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The Role of Sunk Cost and Slack Resources in Innovation: A Conceptual Reading in an Entrepreneurial Perspective

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Abstract

This paper proposes a conceptual reading of the interplay between sunk costs and slack resources in innovation, adopting an entrepreneurial perspective. Antecedent literature mostly depicts the relationship between slack and innovation as an inverse u-shaped curve. However, this approach is way too unrealistic and it does not take in account both the different impact of heterogeneous types of slack and of sunk costs. We argue that not all slacks positively contribute to innovation and, hence, the u-shaped relationship is merely verified in case of highly flexible slack resources. In addition, the pre- sence of sunk costs is a friction factor, which makes the first part of the curve less steep. Therefore, entrepreneurs are solicited to innovation by the presence of some easy recoverable slack types, as financial or knowledge ones. On the converse, a consistent level of sunk cost may discourage their innovative activ- ity. In this setting, absorbed slack resources increase the level of sunk costs.

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According to various writers, organizational slack serves to reduce goal conflict, to reduce information processing needs, to promote political behavior, or to facilitate certain strategic behaviors. The salient feature is that the slack construct is usually discussed without a concurrent attempt at empirical measurement. In this article I propose several operational measures, and develop one that allows the use of secondary (financial) data.
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The research regarding complex organizations is scarce at this time. Few research studies have investigated the function both of the open, uncertain systems and the closed, certain systems of different organizations. This book is cited as a "conceptual inventory;" its main purpose is to formulate possible propositions to further study the similarities and differences of organizational behaviors across disciplines. It explores such issues as organizational design, technology and structure, and assessment of organizations. The analysis then examines the ways in which the following variables and concepts impact an organization: human variables, discretion, control of complex organizations, and the administrative process. Based upon the conducted research, both external sources (generalized and contingency) and internal sources (interdependence) of uncertainty are identified among complex organizations. Although most organizations seek a state of self-control, the means by which they achieve this state differ between organizations. The differing responses of administrators to uncertainty within their respective organizations are explored. Possible areas of future research are proposed, including the utilization of both operational and conceptual research. (AKP)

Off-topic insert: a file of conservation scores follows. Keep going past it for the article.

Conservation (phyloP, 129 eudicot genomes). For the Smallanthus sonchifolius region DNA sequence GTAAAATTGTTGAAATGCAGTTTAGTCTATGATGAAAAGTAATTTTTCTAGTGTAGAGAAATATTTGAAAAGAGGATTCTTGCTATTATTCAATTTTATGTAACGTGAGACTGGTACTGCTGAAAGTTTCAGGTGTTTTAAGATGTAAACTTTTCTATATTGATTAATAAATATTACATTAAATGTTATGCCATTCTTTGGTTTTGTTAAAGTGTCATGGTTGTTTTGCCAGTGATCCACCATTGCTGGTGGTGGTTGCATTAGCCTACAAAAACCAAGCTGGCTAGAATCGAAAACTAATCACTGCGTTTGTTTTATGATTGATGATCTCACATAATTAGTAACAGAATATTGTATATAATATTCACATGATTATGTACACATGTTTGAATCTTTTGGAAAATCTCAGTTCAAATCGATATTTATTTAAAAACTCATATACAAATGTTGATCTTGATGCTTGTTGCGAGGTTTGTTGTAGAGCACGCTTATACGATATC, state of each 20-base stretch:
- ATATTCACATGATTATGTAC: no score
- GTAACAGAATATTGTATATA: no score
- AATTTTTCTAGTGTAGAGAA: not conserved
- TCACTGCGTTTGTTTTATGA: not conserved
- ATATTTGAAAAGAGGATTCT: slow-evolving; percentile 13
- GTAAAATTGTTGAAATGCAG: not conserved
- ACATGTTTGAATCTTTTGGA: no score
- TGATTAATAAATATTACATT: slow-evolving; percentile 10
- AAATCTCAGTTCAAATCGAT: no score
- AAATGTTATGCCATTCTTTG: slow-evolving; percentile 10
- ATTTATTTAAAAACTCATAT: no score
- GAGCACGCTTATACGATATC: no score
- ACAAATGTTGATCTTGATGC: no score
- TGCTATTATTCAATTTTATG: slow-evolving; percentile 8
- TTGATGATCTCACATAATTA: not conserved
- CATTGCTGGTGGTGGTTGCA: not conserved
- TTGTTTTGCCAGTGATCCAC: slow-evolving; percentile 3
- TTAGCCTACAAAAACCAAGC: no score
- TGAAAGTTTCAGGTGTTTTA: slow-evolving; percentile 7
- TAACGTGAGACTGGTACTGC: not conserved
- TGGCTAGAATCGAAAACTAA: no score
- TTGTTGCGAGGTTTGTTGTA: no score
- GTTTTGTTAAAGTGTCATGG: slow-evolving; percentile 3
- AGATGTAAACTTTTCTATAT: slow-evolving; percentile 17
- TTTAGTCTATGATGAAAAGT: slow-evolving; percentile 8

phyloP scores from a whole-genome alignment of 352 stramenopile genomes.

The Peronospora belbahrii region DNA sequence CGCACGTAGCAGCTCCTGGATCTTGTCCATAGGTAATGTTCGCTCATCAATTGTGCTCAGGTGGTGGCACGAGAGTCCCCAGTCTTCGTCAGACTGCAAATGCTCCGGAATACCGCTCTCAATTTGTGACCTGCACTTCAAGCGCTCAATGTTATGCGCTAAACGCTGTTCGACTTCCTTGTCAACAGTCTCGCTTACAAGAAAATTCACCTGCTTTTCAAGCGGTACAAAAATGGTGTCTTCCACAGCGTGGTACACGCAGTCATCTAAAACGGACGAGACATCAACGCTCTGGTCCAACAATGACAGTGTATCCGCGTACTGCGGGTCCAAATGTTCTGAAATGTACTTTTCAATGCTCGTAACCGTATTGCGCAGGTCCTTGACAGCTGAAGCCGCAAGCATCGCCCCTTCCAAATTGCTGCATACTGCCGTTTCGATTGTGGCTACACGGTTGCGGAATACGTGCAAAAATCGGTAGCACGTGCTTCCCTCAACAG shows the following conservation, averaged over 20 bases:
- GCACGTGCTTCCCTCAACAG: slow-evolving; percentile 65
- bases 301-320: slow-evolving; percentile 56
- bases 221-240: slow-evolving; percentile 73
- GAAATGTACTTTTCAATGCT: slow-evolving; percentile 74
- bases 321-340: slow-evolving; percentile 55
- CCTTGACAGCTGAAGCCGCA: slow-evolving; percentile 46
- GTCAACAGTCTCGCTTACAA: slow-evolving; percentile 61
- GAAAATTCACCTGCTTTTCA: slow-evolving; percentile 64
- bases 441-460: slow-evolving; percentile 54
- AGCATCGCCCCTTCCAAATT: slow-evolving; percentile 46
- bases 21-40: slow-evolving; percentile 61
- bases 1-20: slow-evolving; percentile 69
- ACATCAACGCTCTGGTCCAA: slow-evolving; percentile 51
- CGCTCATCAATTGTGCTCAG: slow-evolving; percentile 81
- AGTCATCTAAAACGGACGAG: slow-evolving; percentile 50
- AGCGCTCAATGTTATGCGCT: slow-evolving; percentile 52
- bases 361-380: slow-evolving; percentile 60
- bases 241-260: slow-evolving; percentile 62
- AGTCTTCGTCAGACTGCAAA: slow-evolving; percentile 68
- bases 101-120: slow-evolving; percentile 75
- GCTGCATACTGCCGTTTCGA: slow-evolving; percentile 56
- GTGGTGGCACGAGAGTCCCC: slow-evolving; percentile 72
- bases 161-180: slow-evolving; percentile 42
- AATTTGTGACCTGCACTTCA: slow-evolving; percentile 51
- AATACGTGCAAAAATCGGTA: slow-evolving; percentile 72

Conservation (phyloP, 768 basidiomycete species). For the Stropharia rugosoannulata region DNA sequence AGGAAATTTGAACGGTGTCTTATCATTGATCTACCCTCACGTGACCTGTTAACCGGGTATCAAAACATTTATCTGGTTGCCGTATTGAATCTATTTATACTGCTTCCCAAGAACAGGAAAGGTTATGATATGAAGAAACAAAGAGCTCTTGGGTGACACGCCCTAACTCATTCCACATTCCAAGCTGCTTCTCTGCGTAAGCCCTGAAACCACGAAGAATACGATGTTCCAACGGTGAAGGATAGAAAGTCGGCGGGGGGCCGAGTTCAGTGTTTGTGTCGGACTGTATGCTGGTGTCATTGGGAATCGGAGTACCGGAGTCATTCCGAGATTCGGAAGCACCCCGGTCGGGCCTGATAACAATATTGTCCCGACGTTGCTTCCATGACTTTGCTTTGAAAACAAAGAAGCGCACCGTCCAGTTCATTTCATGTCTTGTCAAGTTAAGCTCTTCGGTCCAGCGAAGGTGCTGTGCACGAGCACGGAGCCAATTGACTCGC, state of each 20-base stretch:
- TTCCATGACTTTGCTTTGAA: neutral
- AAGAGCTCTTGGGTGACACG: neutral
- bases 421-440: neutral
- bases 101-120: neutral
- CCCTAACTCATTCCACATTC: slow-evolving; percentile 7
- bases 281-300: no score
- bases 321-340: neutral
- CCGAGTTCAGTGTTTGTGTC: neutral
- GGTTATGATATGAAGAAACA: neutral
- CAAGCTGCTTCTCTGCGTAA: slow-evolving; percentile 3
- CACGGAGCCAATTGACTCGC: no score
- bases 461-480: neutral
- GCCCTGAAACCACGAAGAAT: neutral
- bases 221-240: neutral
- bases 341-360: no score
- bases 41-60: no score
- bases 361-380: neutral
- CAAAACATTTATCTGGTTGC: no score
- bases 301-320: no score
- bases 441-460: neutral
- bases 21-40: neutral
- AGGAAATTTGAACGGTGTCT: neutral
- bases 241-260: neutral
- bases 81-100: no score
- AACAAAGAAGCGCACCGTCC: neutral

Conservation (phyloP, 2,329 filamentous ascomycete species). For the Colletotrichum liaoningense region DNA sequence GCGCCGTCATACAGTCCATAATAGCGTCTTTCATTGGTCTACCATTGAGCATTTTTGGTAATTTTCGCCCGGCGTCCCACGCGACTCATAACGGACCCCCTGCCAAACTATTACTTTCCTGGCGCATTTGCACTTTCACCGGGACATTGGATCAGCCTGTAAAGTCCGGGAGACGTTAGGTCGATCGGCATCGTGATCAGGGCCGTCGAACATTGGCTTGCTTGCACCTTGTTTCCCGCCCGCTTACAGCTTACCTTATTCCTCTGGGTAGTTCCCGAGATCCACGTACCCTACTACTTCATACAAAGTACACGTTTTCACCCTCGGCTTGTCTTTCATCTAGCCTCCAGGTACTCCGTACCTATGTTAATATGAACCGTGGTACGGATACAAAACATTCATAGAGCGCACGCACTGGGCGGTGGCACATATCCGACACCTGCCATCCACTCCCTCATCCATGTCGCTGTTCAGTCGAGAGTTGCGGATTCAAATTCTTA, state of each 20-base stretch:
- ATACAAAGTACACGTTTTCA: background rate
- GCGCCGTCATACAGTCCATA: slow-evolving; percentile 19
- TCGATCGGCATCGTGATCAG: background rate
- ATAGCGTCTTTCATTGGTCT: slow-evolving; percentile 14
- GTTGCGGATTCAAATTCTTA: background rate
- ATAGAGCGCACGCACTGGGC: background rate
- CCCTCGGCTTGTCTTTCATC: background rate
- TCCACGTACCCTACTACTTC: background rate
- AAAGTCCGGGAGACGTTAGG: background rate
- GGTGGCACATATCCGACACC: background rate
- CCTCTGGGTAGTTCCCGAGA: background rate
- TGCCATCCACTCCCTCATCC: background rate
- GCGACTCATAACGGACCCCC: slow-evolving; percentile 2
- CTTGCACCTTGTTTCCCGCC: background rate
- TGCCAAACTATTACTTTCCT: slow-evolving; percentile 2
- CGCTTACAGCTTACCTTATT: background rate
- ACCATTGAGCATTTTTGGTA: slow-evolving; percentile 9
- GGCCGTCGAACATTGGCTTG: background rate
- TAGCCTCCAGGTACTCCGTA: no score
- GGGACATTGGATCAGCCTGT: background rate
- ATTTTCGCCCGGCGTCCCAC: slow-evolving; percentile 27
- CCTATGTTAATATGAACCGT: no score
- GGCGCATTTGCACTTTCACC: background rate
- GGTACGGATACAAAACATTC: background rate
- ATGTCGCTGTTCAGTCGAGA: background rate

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We present a dynamic empirical model of a firm's R&D decisions that is consistent with the existence of sunk R&D costs, taking into account that these costs may differ between small and large firms, and among different technological regimes. We estimate a multivariate dynamic discrete choice model using firm-level data of Spanish manufacturing for 1990-2000. Conditional on firm heterogeneity and serially correlated unobservable factors, we find that R&D history matters. This true state dependence allows inferring the existence of sunk R&D costs associated with performing R&D. Sunk R&D costs are found to be higher for large, high-tech firms. Copyright 2009 The Authors. Journal compilation 2009 Blackwell Publishing Ltd. and the Editorial Board of The Journal of Industrial Economics.
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In this article, we examine whether the option value of keeping an operation alive will deter firms from exiting an industry. We find that uncertainty dissuades firms from exiting an industry, but only when the sunk costs of entering and exiting that industry are sizeable. Moreover, we argue and find that sunk costs can be influenced by the technological intensity of an industry, by the extent to which a firm competes on the basis of innovation, and by the firm's diversification strategy. Copyright 2009 The Author 2009. Published by Oxford University Press on behalf of Associazione ICC. All rights reserved., Oxford University Press.